Vacationing in the states, for me, is in fact not so much a vacation.  I come to the states with a handful of good intentions, like New Year’s resolutions.  With none of the obligations that take up my time in France like school and activity taxiing, homework, meal cooking, and the endless cleaning that comes with a family of five and a bed and breakfast, I am under the illusion that for these few weeks, I will have time to relax.  In fact, without the regular routine of school, I have constant kid duty.  Those things I do almost daily in France that are organized into my ‘free’ time (school hours) like writing, blogging, exercising, and reading the bible, are almost impossible to squeeze into my days.  Not because I’m so busy.  Quite the opposite, as with the girls, during the weekdays I’m bored. 

I find myself in an unaccustomed situation which is familiar to most American stay at home mom’s – my children at home all day, every day.  I discover that when I try to exercise with three kids under 7 years old in the house, children who’ve been all but ignoring me most of the morning while I do dishes or laundry suddenly begin fighting or  ‘need’ things.  The same thing happens when I try to read or write.  As soon as I occupy myself in what appears to them to be an entertaining activity ‘things’ happen;  boo-boo’s, arguments, minor accidents like spills or broken toys.  My purse and make-up bag become community property, bathroom sinks become swimming pools for stuffed animals, Barbies, and grandma’s toothbrush.  I’ve spent many and afternoon fishing a Polly Pocket hat or shoe from the drain. 

I wonder how I would handle motherhood in the states with only one child in school full-time.  I am learing motherhood with a French attitude.  I remember the summer before Olivia was due to start school.  I worried that she was too young, just a baby at under three, to begin school.  Although that is the standard school age in France.  I was pregnant with Auriane at the time and she was due late September just a few short weeks after Olivia started her first year.  Would Olivia think I traded her in for a new baby?  Well, her rentree went incredibly well and it gave me time to adjust to a second child.  I adjusted so well that the next two began shortly after their 2nd birthdays.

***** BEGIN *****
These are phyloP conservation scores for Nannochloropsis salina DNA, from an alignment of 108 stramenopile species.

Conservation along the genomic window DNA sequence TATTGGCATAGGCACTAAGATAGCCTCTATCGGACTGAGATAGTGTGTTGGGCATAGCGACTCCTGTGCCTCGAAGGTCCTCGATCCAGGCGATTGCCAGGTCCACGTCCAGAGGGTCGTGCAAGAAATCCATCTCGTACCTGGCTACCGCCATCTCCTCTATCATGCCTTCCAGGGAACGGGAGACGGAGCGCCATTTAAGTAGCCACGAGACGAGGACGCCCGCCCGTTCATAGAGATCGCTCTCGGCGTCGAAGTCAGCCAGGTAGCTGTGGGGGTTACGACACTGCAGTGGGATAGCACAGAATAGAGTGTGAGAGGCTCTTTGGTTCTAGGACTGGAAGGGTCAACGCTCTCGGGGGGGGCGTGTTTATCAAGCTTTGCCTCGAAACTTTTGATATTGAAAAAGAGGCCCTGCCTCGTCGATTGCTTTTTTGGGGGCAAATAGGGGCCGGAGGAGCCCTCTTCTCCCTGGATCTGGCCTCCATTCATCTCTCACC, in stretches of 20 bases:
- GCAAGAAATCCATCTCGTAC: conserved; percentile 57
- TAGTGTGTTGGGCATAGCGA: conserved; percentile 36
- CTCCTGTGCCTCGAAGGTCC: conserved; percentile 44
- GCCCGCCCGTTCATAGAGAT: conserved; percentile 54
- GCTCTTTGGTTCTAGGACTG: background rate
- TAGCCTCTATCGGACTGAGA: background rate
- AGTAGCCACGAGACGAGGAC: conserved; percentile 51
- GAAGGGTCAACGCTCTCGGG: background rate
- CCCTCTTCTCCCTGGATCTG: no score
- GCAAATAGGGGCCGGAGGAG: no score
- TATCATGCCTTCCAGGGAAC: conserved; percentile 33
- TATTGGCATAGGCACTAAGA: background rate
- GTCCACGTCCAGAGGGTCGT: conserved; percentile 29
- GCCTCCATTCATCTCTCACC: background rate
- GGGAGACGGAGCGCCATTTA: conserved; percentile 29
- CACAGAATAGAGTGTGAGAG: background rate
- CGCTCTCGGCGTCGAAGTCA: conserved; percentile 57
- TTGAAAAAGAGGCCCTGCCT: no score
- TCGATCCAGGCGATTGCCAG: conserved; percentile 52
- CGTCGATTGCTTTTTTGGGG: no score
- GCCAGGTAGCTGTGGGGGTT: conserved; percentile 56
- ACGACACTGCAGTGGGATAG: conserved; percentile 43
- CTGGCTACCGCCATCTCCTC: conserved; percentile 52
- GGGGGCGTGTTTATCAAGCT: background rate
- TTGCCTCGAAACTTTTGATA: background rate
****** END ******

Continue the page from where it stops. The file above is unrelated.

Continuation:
What do American mom’s do with their children all day until they are five years old?  In an effort to cut down on TV and movie watching while in the states (And they do much more here than in France.), I search for games and activities that diffuse their energy.  Thanks to the snow, they’ve spent time most days outside.  We read books and play games.  They’ve never been cleaner thanks to ridiculously long baths full of toys.  They color, play dress-up (In fact, they’re rarely dressed in street clothes so why do I pack so much?)  We’ve gone to museums and indoor play areas.  I’m exhausted.  But if I don’t keep them busy, they jump on the couch and run around in circles, literally.  And they fight.  Is this what all full-time mom’s go through?

My visits to the states are a nice break from the trials of life in France and I need these times to visit my family and friends, but by the time I return to France, I look forward to getting back to my routine of school runs, activities and cleaning.


In the snow

February 17, 2010


Backyard under snow




After a week of uncertainty, we’ve successfully left France and arrived on the east coast  of the states.  So what happens to a guy from Provence when you drop him down between two blizzards with scattered snow showers in between?  (By scattered I mean snowing off and on each day.)   

First, you get the car stuck at the bottom of the two long hills that lead to your mother’s house, at dusk, requiring him to walk up those hills in heavy snow lugging multiple suitcases and bags.   

Then early, before 7 am early, the next morning you ask him to shovel out the driveway so mom can get the car out for work.  Oh yeah, and you ask him to do it again the following day and the day after.   

Shoveling snow


He’s loving it.  This afternoon as we left the grocery store, Raphael exclaimed that he felt like he was in the Alps, minus the majestic snow topped mountain peaks.    

The kids are loving it too.  Sled riding and snow man making fill the afternoons.  Olivia’s making and icicle collection.  Angeline’s slightly less enthusiastic.  Her first venture to the backyard ended with her getting stuck in waist deep snow unable to get up.  Olivia tried to help but Angeline being Angeline, just got angry at the snow and that was that for her.   

The best part about the change of scene for me is that it’ll be brief.  Unlike my friends and family who’ve been enduring the snow since January, I will happily return to Provence in a few weeks where spring will likely be arriving with the first blossoms on the fruit trees coming  in early March.  

Olivia and her snow man.